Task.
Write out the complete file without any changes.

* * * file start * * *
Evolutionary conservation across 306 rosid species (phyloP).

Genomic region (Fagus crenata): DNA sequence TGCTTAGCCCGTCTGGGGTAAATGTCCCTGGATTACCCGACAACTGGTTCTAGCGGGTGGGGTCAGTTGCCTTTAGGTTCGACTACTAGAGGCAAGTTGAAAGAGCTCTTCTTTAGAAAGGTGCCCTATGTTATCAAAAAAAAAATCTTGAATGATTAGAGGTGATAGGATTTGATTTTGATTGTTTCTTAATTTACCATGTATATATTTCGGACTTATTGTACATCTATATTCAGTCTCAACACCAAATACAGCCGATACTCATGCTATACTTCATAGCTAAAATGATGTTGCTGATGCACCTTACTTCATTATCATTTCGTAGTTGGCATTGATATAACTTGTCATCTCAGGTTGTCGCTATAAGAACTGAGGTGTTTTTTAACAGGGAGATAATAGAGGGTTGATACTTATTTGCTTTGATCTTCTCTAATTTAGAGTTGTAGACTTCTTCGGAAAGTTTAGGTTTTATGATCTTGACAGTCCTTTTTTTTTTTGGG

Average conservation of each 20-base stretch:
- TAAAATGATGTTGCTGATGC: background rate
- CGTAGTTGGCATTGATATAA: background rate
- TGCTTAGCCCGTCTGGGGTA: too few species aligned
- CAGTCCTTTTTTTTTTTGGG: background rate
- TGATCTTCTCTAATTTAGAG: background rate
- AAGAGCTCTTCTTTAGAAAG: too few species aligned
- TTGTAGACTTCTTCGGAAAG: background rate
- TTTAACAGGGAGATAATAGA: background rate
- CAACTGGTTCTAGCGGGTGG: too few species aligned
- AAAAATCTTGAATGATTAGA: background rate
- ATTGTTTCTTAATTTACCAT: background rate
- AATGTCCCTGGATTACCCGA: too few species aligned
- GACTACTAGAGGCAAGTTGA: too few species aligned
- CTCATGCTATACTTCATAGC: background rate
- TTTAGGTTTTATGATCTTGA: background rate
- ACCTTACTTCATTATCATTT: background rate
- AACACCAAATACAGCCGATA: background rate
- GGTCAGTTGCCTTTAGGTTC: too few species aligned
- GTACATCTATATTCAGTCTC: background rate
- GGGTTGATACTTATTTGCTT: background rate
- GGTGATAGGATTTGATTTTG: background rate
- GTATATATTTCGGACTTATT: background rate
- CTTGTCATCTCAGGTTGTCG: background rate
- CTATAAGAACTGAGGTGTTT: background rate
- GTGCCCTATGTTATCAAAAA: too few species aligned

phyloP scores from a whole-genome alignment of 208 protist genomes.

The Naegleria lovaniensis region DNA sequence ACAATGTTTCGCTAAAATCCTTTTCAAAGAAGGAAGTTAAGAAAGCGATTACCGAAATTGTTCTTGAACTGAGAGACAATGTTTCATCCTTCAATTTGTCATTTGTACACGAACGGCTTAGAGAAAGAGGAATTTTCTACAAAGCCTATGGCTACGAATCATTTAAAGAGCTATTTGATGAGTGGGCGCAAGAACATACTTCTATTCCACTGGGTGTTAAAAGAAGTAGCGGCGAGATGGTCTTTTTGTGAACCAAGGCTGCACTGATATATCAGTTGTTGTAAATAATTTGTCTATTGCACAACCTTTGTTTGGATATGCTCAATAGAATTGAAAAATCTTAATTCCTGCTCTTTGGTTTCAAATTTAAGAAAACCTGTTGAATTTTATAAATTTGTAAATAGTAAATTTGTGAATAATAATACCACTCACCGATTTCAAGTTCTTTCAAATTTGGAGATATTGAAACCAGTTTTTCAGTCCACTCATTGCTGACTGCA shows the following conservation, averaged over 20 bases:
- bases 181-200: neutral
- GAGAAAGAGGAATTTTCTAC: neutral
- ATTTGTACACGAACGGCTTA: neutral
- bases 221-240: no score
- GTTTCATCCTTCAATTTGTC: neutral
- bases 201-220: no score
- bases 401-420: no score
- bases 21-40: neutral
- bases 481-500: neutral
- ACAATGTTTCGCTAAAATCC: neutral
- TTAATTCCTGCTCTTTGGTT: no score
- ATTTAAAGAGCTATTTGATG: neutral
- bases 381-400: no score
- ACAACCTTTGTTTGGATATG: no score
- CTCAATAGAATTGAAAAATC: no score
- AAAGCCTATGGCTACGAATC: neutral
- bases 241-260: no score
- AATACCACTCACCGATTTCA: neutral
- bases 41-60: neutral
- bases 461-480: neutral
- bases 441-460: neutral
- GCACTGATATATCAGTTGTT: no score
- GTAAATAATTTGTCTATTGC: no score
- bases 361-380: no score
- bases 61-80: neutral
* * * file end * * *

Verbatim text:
Evolutionary conservation across 306 rosid species (phyloP).

Genomic region (Fagus crenata): DNA sequence TGCTTAGCCCGTCTGGGGTAAATGTCCCTGGATTACCCGACAACTGGTTCTAGCGGGTGGGGTCAGTTGCCTTTAGGTTCGACTACTAGAGGCAAGTTGAAAGAGCTCTTCTTTAGAAAGGTGCCCTATGTTATCAAAAAAAAAATCTTGAATGATTAGAGGTGATAGGATTTGATTTTGATTGTTTCTTAATTTACCATGTATATATTTCGGACTTATTGTACATCTATATTCAGTCTCAACACCAAATACAGCCGATACTCATGCTATACTTCATAGCTAAAATGATGTTGCTGATGCACCTTACTTCATTATCATTTCGTAGTTGGCATTGATATAACTTGTCATCTCAGGTTGTCGCTATAAGAACTGAGGTGTTTTTTAACAGGGAGATAATAGAGGGTTGATACTTATTTGCTTTGATCTTCTCTAATTTAGAGTTGTAGACTTCTTCGGAAAGTTTAGGTTTTATGATCTTGACAGTCCTTTTTTTTTTTGGG

Average conservation of each 20-base stretch:
- TAAAATGATGTTGCTGATGC: background rate
- CGTAGTTGGCATTGATATAA: background rate
- TGCTTAGCCCGTCTGGGGTA: too few species aligned
- CAGTCCTTTTTTTTTTTGGG: background rate
- TGATCTTCTCTAATTTAGAG: background rate
- AAGAGCTCTTCTTTAGAAAG: too few species aligned
- TTGTAGACTTCTTCGGAAAG: background rate
- TTTAACAGGGAGATAATAGA: background rate
- CAACTGGTTCTAGCGGGTGG: too few species aligned
- AAAAATCTTGAATGATTAGA: background rate
- ATTGTTTCTTAATTTACCAT: background rate
- AATGTCCCTGGATTACCCGA: too few species aligned
- GACTACTAGAGGCAAGTTGA: too few species aligned
- CTCATGCTATACTTCATAGC: background rate
- TTTAGGTTTTATGATCTTGA: background rate
- ACCTTACTTCATTATCATTT: background rate
- AACACCAAATACAGCCGATA: background rate
- GGTCAGTTGCCTTTAGGTTC: too few species aligned
- GTACATCTATATTCAGTCTC: background rate
- GGGTTGATACTTATTTGCTT: background rate
- GGTGATAGGATTTGATTTTG: background rate
- GTATATATTTCGGACTTATT: background rate
- CTTGTCATCTCAGGTTGTCG: background rate
- CTATAAGAACTGAGGTGTTT: background rate
- GTGCCCTATGTTATCAAAAA: too few species aligned

phyloP scores from a whole-genome alignment of 208 protist genomes.

The Naegleria lovaniensis region DNA sequence ACAATGTTTCGCTAAAATCCTTTTCAAAGAAGGAAGTTAAGAAAGCGATTACCGAAATTGTTCTTGAACTGAGAGACAATGTTTCATCCTTCAATTTGTCATTTGTACACGAACGGCTTAGAGAAAGAGGAATTTTCTACAAAGCCTATGGCTACGAATCATTTAAAGAGCTATTTGATGAGTGGGCGCAAGAACATACTTCTATTCCACTGGGTGTTAAAAGAAGTAGCGGCGAGATGGTCTTTTTGTGAACCAAGGCTGCACTGATATATCAGTTGTTGTAAATAATTTGTCTATTGCACAACCTTTGTTTGGATATGCTCAATAGAATTGAAAAATCTTAATTCCTGCTCTTTGGTTTCAAATTTAAGAAAACCTGTTGAATTTTATAAATTTGTAAATAGTAAATTTGTGAATAATAATACCACTCACCGATTTCAAGTTCTTTCAAATTTGGAGATATTGAAACCAGTTTTTCAGTCCACTCATTGCTGACTGCA shows the following conservation, averaged over 20 bases:
- bases 181-200: neutral
- GAGAAAGAGGAATTTTCTAC: neutral
- ATTTGTACACGAACGGCTTA: neutral
- bases 221-240: no score
- GTTTCATCCTTCAATTTGTC: neutral
- bases 201-220: no score
- bases 401-420: no score
- bases 21-40: neutral
- bases 481-500: neutral
- ACAATGTTTCGCTAAAATCC: neutral
- TTAATTCCTGCTCTTTGGTT: no score
- ATTTAAAGAGCTATTTGATG: neutral
- bases 381-400: no score
- ACAACCTTTGTTTGGATATG: no score
- CTCAATAGAATTGAAAAATC: no score
- AAAGCCTATGGCTACGAATC: neutral
- bases 241-260: no score
- AATACCACTCACCGATTTCA: neutral
- bases 41-60: neutral
- bases 461-480: neutral
- bases 441-460: neutral
- GCACTGATATATCAGTTGTT: no score
- GTAAATAATTTGTCTATTGC: no score
- bases 361-380: no score
- bases 61-80: neutral